Economy

Fed Continues To Scale Back Economic Stimulus

Earlier this month, Fed Chair Janet Yellen told Congress that the economy is improving but hasn't bounced back all the way. i i

Earlier this month, Fed Chair Janet Yellen told Congress that the economy is improving but hasn't bounced back all the way. Pablo Martinez Monsivais/AP hide caption

itoggle caption Pablo Martinez Monsivais/AP
Earlier this month, Fed Chair Janet Yellen told Congress that the economy is improving but hasn't bounced back all the way.

Earlier this month, Fed Chair Janet Yellen told Congress that the economy is improving but hasn't bounced back all the way.

Pablo Martinez Monsivais/AP

The Federal Reserve announced Wednesday that it will ease up slightly on its efforts to stimulate the economy.

Fed officials said that there is still room for improvement in the labor market, but with the economy growing, they expressed concern that inflation might start ticking up.

Continuing its own recent trend, the Fed announced it will be buying up fewer financial assets. It's on track to end its bond-buying program in October.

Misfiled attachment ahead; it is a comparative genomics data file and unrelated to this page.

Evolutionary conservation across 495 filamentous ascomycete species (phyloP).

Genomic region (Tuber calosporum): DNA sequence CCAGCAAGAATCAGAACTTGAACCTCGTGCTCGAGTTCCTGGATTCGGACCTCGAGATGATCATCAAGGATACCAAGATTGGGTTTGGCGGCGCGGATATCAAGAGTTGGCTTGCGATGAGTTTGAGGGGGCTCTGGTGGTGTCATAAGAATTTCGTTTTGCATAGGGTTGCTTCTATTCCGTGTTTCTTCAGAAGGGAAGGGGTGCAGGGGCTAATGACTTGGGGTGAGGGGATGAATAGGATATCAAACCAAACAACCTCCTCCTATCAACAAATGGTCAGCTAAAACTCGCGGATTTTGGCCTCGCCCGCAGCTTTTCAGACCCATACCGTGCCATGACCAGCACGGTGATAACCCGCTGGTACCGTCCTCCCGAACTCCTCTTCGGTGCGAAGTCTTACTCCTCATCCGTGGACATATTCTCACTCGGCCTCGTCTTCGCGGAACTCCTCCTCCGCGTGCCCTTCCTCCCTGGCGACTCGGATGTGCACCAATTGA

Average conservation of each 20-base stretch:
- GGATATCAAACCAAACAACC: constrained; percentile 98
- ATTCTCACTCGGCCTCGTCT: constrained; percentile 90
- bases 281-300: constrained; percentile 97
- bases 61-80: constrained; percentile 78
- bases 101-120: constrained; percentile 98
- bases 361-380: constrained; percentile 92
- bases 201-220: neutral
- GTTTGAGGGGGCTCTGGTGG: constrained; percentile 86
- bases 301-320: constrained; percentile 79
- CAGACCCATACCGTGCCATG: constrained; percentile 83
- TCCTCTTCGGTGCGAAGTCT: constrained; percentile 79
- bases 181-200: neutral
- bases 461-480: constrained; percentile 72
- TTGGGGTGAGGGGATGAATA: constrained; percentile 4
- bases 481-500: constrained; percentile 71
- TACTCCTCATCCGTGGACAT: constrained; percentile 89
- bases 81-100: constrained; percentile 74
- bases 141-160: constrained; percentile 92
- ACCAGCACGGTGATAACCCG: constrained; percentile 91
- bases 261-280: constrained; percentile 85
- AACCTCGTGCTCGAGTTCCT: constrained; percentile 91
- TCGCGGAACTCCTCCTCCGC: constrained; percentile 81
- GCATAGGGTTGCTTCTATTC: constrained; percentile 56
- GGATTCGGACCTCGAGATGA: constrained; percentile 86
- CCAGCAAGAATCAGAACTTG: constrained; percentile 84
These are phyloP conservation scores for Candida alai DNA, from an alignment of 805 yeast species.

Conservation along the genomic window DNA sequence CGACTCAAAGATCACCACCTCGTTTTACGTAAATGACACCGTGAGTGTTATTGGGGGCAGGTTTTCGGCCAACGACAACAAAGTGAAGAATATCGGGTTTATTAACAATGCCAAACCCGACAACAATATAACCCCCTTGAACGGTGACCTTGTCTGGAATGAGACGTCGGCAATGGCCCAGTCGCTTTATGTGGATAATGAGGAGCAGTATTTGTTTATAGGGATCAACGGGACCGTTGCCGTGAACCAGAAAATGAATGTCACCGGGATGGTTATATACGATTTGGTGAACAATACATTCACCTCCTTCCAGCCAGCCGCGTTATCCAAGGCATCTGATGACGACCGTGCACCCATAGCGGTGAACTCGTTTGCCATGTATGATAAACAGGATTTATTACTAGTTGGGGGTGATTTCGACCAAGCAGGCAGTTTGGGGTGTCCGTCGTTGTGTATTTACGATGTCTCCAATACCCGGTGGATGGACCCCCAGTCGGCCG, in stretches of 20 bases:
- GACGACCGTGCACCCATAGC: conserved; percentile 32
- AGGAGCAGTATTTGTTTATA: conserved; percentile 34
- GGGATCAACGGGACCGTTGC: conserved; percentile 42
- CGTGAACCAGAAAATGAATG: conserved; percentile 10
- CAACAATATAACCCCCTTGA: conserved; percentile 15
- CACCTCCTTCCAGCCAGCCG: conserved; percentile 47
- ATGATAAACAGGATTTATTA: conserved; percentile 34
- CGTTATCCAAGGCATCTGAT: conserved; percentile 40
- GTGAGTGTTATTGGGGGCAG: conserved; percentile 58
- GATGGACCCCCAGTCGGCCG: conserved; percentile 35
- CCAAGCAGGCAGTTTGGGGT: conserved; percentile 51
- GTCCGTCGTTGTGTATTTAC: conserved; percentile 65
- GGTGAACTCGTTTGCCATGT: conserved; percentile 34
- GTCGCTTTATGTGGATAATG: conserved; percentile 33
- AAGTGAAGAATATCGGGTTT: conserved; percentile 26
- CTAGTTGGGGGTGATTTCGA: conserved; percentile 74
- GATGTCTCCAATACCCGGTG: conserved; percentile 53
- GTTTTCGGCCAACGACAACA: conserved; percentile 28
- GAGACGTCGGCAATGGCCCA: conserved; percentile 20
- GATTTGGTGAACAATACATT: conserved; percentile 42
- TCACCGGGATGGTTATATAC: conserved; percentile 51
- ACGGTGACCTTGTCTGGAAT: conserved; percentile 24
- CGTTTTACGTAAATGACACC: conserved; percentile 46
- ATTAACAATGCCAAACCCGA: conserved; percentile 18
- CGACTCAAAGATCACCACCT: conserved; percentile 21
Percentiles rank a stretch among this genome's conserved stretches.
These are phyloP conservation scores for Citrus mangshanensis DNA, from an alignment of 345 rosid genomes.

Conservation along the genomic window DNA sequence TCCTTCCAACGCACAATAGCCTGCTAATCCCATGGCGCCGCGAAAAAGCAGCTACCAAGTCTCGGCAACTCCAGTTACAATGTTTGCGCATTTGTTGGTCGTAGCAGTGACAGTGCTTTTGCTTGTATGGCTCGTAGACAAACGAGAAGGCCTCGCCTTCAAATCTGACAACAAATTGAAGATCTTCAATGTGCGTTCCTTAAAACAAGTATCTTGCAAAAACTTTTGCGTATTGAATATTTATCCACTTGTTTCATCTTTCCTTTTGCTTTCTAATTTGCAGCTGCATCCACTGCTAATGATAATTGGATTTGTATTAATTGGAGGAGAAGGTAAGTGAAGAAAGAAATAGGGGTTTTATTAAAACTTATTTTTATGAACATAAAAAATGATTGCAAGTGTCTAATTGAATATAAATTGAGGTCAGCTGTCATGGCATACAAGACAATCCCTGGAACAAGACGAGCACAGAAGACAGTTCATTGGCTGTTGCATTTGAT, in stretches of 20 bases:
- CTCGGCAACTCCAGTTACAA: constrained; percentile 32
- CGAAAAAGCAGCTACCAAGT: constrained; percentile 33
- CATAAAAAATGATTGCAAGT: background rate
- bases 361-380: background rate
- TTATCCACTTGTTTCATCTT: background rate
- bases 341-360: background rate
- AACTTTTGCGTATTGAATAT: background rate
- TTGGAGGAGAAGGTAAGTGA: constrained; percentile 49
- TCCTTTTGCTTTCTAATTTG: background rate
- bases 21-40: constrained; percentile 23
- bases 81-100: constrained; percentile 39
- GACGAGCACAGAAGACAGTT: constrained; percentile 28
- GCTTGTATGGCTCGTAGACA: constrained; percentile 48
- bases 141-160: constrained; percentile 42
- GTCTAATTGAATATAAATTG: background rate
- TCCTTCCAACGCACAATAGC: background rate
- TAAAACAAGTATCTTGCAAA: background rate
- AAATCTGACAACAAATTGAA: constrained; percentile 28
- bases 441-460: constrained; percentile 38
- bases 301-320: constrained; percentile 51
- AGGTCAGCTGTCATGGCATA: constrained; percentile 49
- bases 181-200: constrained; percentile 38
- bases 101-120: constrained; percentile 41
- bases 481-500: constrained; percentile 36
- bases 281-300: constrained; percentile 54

Starting in August, the Fed will buy $10 billion worth of mortgage-backed securities a month, which is a cut from $15 billion. The bank will also buy $15 billion worth of long-term Treasuries every month, down from $20 billion.

"Fed officials led by Chair Janet Yellen are stepping up a debate over when to raise interest rates for the first time since 2006 as unemployment falls faster than expected and inflation picks up toward their 2 percent goal," reports Bloomberg News.

Earlier Wednesday, the Commerce Department announced that the economy grew by 4 percent in the spring, rebounding from a disappointing first quarter earlier in the year.

But the Fed said it will wait to raise interest rates, which would have a dampening effect on the economy. Earlier this month, Yellen testified before Congress that although the economy is improving, its recovery is not complete.

Today's announcement states that the Fed will keep short-term interest rates low "for a considerable time" after its bond-buying program ends, especially if inflation remains under 2 percent.

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